The final multiplayer mode is called Horde, and it's the most addictive and challenging take on Gears yet. It could be described as a cross between single- and multiplayer, in which a team of five COGs take on wave after wave of Locust enemies. As long as one player stays alive at the end of each round, the entire team respawns and the game keeps going, with progressively bigger and more difficult enemies. It's an incredibly tense and exciting game mode, and despite the steep difficulty curve, it's highly rewarding to play with friends. Gears 2 is also accommodating to new players and those without Internet connections, with five training missions and bot support for every multiplayer mode except Horde. The bots are surprisingly good at replicating human players, and they make great practice for people who have never played the game online.
Gears of War 2 includes a total of 10 new multiplayer maps, plus a code to download five remastered maps from the original game. The new maps take inspiration from the locations in the campaign, whereas new environmental effects change some of the maps as you're playing. For example, Hail features razor-sharp rain that gradually kills anyone out in the open. Furthermore, Day One has a huge emergence hole in which a beast can take swipes at any surrounding players. Finally, Avalanche is completely transformed when a snowstorm hits, turning it from a multitiered level into one flat plane. These environmental effects don't feature in every map and game mode, but they definitely liven up standard deathmatch-style multiplayer game types such as Warzone.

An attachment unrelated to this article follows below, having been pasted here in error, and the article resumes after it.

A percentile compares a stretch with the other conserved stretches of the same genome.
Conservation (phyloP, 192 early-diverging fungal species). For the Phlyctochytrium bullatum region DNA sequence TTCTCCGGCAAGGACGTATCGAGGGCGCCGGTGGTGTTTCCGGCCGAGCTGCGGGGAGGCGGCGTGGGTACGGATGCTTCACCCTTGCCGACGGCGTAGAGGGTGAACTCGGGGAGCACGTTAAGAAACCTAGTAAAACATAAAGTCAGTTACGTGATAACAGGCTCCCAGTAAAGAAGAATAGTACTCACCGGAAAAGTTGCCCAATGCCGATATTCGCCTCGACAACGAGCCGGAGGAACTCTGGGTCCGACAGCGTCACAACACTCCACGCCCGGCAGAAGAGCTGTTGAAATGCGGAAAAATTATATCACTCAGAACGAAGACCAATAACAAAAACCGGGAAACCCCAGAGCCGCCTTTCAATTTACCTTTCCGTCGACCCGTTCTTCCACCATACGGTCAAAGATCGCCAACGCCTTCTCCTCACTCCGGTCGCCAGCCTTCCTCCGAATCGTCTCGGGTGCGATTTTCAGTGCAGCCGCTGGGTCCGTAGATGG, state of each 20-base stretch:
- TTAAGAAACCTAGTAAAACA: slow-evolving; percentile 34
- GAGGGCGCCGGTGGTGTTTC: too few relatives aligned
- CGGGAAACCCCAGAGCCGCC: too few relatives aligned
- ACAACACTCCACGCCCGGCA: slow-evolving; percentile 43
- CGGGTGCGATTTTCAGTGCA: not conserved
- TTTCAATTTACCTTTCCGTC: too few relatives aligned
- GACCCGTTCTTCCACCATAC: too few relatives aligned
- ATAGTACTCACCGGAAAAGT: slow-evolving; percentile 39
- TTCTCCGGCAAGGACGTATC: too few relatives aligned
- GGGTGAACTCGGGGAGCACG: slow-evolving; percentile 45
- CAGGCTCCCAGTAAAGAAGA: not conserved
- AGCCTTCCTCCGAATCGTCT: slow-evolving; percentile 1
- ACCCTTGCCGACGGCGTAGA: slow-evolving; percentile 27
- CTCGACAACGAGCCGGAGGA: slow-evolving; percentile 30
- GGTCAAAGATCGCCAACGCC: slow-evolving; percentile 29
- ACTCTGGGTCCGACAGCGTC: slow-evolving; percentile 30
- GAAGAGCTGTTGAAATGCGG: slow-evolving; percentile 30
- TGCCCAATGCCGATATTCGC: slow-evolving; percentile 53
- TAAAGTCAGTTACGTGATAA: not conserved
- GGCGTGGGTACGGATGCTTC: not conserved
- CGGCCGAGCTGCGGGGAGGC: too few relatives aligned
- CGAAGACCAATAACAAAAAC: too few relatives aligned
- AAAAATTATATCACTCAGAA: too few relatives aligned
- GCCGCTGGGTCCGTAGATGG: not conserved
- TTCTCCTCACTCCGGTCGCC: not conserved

The original Gears of War was a spectacular-looking game, and the sequel maintains this high technical and artistic quality. Instead of pushing for increased visual fidelity, the graphics engine adds a couple of other dimensions to the presentation, with walls that crumble under gunfire and dozens of enemies onscreen at once. These new features don't necessarily affect the gameplay, but they look good and help add to the dramatic scale that the designers have chosen. The new organic capabilities of the Unreal Engine make for one particularly memorable level in which you literally have to kill a giant enemy from the inside. Gears of War 2 also has impeccable sound design, with terrific voice acting, meatier weapon effects, and another beautiful cinematic score.
Gears of War 2 has a lot in common with its predecessor, but the new environments, darker storyline, and epic scale certainly have a lot to offer fans. The new weapons, melee attacks, and co-op options make for a campaign that you'll want to complete a number of times, and the new multiplayer modes give the game variety and longevity. Simply put, Gears of War 2 is a superior shooter that no action fan will want to miss out on.